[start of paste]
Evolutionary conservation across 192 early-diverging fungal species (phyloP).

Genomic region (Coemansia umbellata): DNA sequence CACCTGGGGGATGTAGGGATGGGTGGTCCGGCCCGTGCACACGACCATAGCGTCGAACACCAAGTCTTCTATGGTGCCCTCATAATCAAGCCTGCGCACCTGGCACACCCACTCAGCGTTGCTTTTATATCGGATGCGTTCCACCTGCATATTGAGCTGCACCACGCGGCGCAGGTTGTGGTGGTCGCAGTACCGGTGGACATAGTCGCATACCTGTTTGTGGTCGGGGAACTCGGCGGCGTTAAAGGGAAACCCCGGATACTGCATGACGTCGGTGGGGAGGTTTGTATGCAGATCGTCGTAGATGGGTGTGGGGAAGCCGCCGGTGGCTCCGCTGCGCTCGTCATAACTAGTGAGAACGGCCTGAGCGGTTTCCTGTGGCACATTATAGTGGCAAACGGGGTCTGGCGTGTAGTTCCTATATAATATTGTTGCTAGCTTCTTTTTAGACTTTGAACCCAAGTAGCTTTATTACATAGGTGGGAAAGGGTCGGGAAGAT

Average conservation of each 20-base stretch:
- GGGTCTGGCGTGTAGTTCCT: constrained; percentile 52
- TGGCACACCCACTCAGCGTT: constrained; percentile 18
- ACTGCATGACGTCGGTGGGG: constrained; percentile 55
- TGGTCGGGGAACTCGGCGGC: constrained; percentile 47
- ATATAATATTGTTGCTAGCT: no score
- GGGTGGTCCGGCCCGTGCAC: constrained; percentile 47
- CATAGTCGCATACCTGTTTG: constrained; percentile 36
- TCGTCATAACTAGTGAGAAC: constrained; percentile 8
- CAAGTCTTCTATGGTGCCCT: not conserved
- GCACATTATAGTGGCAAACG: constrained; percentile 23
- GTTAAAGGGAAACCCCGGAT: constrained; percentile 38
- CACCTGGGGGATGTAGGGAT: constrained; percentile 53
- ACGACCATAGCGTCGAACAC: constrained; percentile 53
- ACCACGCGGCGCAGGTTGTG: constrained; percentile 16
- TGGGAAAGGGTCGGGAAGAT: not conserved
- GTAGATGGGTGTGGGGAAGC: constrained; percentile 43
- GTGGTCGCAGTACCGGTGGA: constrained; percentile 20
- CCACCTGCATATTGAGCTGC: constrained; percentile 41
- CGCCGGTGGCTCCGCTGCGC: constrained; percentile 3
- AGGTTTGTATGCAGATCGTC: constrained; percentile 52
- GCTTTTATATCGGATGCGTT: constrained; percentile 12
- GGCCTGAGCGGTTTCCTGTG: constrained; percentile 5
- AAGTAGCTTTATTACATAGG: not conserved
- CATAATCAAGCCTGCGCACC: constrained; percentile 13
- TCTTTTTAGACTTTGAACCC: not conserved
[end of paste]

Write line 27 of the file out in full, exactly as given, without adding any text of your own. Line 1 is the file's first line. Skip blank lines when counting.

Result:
- CATAATCAAGCCTGCGCACC: constrained; percentile 13